Original languageEnglish (US)
Pages (from-to)2049-2057
Number of pages9
JournalAmerican Journal of Neuroradiology
Volume16
Issue number10
StatePublished - 1995

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Central Nervous System Vascular Malformations
Angiography
Spinal Cord Diseases
Sacrum
Myelography
Vascular Malformations
Hypesthesia
Gadolinium
Fistula
Spinal Cord
Pain

Keywords

  • Fistula, arteriovenous
  • Fistula, spinal dural
  • Spinal cord, magnetic resonance

ASJC Scopus subject areas

  • Clinical Neurology
  • Radiology Nuclear Medicine and imaging
  • Radiological and Ultrasound Technology

Cite this

Gilbertson, J. R., Miller, G. M., Goldman, M. S., & Marsh, W. R. (1995). Spinal dural arteriovenous fistulas: MR and myelographic findings. American Journal of Neuroradiology, 16(10), 2049-2057.

Spinal dural arteriovenous fistulas : MR and myelographic findings. / Gilbertson, J. R.; Miller, G. M.; Goldman, M. S.; Marsh, W. R.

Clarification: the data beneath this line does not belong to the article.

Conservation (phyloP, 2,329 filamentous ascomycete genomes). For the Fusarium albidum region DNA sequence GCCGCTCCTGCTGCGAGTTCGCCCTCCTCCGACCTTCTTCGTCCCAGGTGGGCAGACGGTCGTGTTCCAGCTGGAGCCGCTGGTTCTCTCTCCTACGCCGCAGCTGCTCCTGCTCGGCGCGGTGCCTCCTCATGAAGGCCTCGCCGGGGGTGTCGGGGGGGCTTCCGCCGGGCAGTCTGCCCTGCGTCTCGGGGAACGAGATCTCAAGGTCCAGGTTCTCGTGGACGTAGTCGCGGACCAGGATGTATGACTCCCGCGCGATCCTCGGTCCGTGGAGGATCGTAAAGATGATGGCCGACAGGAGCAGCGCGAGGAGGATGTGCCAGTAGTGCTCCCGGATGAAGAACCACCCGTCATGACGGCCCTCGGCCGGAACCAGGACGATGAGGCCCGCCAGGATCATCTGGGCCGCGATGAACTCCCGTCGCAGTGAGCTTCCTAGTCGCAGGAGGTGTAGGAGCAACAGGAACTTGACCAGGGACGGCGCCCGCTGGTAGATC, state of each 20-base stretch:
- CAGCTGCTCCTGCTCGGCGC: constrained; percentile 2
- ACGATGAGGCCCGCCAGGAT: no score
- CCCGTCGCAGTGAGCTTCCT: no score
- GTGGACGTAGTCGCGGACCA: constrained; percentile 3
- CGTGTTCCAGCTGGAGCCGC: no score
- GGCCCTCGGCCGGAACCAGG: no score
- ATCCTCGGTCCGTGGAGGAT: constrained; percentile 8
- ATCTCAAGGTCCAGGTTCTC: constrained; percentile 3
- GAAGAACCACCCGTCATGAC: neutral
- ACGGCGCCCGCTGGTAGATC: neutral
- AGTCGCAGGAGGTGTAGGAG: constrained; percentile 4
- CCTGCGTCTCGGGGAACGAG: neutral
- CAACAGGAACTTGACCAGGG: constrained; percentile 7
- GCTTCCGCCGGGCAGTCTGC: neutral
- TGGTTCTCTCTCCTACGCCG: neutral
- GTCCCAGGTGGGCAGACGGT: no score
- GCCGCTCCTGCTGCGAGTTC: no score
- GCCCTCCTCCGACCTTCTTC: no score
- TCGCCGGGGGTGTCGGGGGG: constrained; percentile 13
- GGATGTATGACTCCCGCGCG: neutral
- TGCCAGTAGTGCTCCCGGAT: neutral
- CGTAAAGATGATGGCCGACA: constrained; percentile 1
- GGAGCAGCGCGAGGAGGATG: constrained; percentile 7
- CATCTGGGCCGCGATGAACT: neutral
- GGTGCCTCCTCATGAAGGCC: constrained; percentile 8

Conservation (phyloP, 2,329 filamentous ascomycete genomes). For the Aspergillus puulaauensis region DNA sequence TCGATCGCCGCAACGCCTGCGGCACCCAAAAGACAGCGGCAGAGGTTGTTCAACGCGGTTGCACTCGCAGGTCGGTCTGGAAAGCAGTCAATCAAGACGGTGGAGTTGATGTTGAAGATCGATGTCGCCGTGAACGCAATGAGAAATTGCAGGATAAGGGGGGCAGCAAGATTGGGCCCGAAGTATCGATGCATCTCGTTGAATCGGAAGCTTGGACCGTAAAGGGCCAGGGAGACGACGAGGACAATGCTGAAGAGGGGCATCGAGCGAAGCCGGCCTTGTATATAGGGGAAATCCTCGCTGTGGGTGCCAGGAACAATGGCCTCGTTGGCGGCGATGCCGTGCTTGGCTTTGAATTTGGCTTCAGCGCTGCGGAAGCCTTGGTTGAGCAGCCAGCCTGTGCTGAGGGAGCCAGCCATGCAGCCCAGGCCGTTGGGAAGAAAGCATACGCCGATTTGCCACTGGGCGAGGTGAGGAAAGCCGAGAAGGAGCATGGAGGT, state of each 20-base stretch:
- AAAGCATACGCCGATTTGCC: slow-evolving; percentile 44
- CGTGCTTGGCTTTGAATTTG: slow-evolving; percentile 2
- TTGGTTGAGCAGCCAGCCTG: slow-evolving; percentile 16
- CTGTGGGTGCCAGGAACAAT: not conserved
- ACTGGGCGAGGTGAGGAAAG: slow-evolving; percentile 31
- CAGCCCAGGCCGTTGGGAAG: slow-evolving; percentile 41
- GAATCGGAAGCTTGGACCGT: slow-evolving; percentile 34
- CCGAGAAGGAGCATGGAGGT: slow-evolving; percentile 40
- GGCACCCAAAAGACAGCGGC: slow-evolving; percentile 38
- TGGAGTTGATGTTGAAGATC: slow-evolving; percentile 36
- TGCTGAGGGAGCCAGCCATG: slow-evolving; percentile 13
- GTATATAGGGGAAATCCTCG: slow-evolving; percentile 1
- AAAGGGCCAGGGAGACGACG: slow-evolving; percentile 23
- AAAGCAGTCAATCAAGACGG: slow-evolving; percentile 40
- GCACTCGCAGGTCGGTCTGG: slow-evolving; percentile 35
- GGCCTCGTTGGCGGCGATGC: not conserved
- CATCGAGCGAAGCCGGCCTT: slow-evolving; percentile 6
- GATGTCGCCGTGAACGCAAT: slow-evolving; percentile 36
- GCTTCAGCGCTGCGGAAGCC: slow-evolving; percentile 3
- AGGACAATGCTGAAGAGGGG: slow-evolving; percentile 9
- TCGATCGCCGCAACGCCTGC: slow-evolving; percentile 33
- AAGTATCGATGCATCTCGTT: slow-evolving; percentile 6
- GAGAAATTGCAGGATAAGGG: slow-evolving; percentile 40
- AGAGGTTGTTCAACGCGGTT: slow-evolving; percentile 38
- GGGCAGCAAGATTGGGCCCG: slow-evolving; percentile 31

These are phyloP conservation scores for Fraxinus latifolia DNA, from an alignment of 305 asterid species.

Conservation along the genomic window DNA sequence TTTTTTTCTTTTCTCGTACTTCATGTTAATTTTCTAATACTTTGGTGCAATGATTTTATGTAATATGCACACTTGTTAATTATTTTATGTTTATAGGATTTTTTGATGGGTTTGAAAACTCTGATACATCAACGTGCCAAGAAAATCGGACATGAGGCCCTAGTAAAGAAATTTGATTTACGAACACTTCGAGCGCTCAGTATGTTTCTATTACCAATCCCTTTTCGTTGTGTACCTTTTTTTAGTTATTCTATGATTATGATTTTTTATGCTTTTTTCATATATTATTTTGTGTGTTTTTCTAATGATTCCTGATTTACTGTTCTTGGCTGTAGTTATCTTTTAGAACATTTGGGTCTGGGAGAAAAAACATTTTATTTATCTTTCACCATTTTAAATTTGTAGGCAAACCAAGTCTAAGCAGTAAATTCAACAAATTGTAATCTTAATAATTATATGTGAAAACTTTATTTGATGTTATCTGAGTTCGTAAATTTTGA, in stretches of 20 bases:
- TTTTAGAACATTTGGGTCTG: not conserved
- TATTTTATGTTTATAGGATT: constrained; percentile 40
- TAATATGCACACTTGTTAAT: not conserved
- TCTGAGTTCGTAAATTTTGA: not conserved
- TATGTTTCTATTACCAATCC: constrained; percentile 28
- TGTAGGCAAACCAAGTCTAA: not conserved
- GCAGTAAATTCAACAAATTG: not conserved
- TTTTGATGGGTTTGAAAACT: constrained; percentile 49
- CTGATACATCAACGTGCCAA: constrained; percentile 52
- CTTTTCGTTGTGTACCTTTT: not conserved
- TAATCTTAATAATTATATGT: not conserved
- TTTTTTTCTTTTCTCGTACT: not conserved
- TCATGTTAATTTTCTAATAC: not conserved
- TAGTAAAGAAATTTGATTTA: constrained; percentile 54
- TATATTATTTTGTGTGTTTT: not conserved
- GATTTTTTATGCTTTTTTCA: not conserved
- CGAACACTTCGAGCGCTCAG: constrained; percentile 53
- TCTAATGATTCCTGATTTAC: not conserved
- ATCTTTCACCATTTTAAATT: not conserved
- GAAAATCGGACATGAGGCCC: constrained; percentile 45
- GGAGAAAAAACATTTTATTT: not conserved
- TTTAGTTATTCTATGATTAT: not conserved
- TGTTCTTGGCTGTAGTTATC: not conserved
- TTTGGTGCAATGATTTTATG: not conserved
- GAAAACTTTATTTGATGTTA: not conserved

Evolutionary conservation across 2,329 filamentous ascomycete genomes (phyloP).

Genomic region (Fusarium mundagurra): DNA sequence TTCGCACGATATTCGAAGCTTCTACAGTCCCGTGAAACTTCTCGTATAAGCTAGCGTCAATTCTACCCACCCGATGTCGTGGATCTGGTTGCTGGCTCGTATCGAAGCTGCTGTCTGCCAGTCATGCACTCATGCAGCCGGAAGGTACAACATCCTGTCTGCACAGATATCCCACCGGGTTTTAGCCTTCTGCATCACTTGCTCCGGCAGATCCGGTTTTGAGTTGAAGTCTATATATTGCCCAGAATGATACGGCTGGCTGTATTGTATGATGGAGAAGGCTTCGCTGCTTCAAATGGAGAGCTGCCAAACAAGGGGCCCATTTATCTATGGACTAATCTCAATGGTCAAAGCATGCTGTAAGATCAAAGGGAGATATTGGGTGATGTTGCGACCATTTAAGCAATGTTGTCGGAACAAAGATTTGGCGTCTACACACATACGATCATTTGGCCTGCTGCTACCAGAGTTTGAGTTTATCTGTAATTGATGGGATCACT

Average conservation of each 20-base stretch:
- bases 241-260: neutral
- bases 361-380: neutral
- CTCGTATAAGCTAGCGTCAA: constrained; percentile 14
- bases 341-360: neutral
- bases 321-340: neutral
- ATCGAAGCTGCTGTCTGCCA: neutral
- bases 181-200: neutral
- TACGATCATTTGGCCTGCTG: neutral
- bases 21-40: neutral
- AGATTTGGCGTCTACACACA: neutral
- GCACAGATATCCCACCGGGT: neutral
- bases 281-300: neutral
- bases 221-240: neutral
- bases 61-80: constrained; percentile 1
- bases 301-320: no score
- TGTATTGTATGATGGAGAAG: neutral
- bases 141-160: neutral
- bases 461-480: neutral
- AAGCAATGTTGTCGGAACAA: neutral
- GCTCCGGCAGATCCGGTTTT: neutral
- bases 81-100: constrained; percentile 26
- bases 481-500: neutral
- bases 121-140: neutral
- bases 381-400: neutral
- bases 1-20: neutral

In: American Journal of Neuroradiology, Vol. 16, No. 10, 1995, p. 2049-2057.

Research output: Contribution to journalArticle

Gilbertson, JR, Miller, GM, Goldman, MS & Marsh, WR 1995, 'Spinal dural arteriovenous fistulas: MR and myelographic findings', American Journal of Neuroradiology, vol. 16, no. 10, pp. 2049-2057.
Gilbertson JR, Miller GM, Goldman MS, Marsh WR. Spinal dural arteriovenous fistulas: MR and myelographic findings. American Journal of Neuroradiology. 1995;16(10):2049-2057.
Gilbertson, J. R. ; Miller, G. M. ; Goldman, M. S. ; Marsh, W. R. / Spinal dural arteriovenous fistulas : MR and myelographic findings. In: American Journal of Neuroradiology. 1995 ; Vol. 16, No. 10. pp. 2049-2057.